The Hypocaustum and Miliarium

[1] Robert Ritchies, Esq., A.I.C.E., Transactions of the Architectural Institute of Scotland, First Session 1850-51, Volume First, pp. 185-234

"On Ventilation and Warming of Buildings, and Heating of Baths, as practised by the Ancients" [1] describes Roman heating systems. The hypocaustum was the furnace itself. It was constructed below the lowest occupied level of the structure, so as to heat the floor. The chimney would go up through the center of a room, as chimney flues within walls were only introduced into Britain in the 11th or 12th century.

The miliarium was the water heater. This was a metal vessel. Water was put into the miliarium, and heat was transferred from the hypocaustum to the water. The water was then drawn off to the bath.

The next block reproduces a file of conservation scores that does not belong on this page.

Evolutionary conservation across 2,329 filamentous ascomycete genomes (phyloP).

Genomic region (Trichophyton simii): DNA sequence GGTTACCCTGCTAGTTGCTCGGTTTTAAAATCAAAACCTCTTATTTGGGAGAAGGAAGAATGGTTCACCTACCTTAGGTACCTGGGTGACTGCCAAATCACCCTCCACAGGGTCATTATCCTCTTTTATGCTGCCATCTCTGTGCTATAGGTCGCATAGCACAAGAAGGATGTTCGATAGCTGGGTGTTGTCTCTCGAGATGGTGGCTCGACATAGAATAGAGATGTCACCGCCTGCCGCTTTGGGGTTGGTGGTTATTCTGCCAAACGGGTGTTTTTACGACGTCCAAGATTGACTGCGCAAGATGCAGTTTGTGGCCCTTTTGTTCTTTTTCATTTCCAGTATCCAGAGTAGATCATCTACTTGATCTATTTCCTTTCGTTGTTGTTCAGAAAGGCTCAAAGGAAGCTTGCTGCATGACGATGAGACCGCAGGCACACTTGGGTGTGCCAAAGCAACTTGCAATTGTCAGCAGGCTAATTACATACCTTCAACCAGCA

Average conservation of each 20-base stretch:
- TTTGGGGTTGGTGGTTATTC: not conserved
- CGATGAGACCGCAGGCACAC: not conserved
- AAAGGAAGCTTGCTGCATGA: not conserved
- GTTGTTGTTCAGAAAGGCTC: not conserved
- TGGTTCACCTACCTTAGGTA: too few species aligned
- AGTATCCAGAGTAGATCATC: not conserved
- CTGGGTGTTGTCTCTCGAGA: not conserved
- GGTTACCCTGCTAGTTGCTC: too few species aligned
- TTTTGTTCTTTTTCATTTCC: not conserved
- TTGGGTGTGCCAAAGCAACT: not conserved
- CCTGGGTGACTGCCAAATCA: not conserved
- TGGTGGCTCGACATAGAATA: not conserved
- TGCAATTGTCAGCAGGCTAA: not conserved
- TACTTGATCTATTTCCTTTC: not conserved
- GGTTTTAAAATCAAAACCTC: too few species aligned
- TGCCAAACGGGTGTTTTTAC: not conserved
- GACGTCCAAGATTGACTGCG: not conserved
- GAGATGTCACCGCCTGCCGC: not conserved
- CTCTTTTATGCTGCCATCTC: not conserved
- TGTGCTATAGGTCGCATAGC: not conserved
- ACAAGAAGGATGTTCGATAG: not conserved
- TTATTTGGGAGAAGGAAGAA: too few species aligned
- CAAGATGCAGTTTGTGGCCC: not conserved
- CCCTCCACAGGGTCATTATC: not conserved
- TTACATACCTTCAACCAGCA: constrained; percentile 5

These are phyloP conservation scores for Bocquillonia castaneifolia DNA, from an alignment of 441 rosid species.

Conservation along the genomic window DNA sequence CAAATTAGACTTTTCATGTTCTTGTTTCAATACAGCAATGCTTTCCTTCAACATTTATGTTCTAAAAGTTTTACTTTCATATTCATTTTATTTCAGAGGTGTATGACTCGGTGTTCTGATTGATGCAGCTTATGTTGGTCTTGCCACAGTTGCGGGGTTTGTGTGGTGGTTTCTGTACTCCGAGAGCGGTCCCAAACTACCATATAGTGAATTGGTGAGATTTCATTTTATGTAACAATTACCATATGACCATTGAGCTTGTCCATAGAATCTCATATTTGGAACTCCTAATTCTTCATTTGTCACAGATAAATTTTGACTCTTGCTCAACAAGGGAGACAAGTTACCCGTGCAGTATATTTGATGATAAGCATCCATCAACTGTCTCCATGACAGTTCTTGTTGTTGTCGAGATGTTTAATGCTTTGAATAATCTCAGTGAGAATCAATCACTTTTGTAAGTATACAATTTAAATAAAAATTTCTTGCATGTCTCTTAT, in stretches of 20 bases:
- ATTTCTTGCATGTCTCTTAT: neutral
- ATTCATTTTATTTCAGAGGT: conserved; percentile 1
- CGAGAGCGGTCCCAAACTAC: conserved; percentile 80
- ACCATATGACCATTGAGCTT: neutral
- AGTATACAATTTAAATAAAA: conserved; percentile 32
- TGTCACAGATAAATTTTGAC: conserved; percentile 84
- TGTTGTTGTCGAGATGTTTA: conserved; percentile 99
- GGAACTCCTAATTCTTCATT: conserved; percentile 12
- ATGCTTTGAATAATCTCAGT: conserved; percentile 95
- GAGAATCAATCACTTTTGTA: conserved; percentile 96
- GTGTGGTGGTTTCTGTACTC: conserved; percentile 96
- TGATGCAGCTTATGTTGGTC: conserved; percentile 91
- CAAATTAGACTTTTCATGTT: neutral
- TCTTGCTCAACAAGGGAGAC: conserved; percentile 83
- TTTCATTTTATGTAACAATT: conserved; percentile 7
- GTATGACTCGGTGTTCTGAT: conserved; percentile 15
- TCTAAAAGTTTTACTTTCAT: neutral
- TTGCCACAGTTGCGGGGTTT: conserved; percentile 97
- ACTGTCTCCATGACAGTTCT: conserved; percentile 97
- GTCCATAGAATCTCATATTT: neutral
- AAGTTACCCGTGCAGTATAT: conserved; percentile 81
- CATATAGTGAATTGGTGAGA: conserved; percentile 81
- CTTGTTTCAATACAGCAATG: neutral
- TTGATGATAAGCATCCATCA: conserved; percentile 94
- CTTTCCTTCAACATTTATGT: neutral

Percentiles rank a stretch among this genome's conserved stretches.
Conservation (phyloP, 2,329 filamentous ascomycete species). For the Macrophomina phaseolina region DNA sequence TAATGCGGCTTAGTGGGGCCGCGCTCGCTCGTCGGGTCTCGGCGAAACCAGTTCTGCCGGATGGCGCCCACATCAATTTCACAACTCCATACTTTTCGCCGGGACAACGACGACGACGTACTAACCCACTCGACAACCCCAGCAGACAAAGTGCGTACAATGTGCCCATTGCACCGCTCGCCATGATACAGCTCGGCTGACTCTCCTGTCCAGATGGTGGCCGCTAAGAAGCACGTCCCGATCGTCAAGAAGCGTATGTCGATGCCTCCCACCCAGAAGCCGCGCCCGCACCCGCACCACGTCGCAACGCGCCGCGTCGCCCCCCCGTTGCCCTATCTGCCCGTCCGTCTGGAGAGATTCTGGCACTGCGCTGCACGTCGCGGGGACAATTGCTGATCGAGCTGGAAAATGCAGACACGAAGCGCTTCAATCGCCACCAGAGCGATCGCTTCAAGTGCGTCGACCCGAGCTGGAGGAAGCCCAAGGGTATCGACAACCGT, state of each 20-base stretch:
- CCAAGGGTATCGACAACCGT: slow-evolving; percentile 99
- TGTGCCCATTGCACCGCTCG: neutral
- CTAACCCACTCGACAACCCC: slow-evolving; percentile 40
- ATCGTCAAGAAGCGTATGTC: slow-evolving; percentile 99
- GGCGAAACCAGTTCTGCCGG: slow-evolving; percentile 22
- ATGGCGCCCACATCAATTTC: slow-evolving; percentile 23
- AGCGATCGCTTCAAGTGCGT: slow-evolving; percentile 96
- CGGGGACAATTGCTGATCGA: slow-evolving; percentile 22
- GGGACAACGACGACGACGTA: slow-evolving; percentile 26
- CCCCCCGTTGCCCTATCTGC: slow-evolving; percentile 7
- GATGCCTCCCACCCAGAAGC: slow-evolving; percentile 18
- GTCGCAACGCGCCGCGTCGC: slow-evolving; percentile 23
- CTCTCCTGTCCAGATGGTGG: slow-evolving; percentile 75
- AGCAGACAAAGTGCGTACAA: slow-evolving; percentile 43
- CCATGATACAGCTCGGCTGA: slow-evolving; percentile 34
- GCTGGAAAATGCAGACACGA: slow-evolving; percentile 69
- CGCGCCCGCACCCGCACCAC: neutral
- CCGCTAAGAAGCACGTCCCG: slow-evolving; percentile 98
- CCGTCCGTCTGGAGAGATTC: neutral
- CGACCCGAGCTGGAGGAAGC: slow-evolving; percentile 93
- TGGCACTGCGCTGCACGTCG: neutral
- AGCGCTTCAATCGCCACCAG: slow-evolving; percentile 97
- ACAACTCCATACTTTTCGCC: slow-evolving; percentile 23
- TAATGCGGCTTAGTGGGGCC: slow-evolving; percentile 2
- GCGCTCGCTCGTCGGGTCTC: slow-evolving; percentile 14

A more sophisticated system used a series of three water heating tanks. Cold water was supplied to the frigidarium tank from a spring, well, or stream. Water flowed from the frigidarium tank to the tepidarium tank, where it was heated further, and from there to the calidarium tank where it became even hotter. Cool, warm, and hot water was then drawn from those three tanks to rooms with the same names.

A simpler system heated the three rooms to varying temperatures based on their distance from the center of the hypocaustum, with one miliarium providing hot water used in varying proportions.

A different translation of Palladius describes the miliarium thus:

We place on the outside between the bathing vessels a hollow column of lead with a brazen flat bottom, and under it a furnace. Into this column the pipe of the cold water cistern is directly led, and from it another pipe of the same calibre proceeds to the bathing vessel, which conveys into it as much hot water as is brought in a cold state to the column by the pipe from the cold water cistern.